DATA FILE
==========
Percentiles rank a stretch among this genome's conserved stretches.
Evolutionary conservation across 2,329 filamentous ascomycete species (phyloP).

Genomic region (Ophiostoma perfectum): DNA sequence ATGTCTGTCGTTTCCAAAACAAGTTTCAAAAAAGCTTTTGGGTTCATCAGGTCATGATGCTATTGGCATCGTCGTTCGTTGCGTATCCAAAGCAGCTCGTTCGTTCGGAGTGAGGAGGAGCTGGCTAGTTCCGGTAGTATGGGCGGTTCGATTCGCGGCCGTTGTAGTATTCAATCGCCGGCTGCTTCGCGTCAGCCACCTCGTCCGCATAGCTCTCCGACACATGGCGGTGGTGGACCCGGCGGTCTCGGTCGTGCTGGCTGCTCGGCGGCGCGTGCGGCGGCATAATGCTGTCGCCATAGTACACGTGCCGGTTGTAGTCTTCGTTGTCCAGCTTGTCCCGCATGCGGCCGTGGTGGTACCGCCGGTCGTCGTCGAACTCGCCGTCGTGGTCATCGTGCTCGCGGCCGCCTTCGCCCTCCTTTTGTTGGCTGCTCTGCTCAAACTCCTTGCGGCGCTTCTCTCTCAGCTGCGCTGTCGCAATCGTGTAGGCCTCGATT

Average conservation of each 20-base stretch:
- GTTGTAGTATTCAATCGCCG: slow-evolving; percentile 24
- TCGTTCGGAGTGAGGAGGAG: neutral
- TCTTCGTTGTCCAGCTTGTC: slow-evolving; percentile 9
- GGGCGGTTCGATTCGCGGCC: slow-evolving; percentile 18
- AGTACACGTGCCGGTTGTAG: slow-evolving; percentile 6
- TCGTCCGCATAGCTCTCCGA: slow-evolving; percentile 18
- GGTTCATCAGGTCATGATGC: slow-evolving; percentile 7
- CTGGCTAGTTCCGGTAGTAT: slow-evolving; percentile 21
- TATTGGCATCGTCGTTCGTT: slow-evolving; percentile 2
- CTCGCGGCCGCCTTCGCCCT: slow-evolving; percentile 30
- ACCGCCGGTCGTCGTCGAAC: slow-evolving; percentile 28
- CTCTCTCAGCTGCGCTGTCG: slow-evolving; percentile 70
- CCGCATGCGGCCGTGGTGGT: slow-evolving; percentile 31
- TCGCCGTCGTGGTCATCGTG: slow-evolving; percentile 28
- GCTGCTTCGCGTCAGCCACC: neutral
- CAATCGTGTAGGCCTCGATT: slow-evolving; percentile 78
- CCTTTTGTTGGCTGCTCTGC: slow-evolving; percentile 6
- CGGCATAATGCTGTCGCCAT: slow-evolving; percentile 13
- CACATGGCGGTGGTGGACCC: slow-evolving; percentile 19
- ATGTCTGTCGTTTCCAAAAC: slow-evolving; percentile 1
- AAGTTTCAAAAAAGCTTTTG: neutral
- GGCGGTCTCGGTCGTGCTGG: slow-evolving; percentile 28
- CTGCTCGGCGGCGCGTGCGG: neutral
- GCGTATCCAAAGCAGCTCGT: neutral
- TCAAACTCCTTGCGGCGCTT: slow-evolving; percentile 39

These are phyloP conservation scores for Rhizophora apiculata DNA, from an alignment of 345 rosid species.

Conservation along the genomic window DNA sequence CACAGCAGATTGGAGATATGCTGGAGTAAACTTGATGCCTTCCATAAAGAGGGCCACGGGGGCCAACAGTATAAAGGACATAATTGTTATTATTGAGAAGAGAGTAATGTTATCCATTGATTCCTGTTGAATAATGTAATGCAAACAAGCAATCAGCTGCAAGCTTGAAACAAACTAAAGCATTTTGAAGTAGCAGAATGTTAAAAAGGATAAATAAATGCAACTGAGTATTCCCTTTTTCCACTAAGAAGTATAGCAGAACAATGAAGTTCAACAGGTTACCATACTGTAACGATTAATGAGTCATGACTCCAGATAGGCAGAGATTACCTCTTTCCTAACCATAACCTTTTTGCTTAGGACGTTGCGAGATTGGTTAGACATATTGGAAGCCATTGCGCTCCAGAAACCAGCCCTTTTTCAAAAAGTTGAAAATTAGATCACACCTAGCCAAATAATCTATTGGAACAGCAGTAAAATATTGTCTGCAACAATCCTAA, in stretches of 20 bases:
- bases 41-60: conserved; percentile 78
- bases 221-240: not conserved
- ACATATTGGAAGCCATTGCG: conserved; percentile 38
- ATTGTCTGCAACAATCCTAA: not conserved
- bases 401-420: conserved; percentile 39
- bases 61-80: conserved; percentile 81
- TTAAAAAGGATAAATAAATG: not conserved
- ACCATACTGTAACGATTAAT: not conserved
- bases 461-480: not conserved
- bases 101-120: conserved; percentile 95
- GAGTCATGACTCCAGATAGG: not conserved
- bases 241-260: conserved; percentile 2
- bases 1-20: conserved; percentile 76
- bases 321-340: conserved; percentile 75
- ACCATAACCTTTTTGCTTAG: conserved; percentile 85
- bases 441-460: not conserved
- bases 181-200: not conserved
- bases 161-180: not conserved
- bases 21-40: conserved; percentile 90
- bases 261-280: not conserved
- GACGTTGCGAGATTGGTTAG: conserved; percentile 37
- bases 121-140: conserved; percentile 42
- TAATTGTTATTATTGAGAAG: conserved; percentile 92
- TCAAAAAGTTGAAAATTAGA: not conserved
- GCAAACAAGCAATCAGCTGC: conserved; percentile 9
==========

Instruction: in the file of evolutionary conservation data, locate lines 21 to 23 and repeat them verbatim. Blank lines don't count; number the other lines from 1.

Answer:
- CCTTTTGTTGGCTGCTCTGC: slow-evolving; percentile 6
- CGGCATAATGCTGTCGCCAT: slow-evolving; percentile 13
- CACATGGCGGTGGTGGACCC: slow-evolving; percentile 19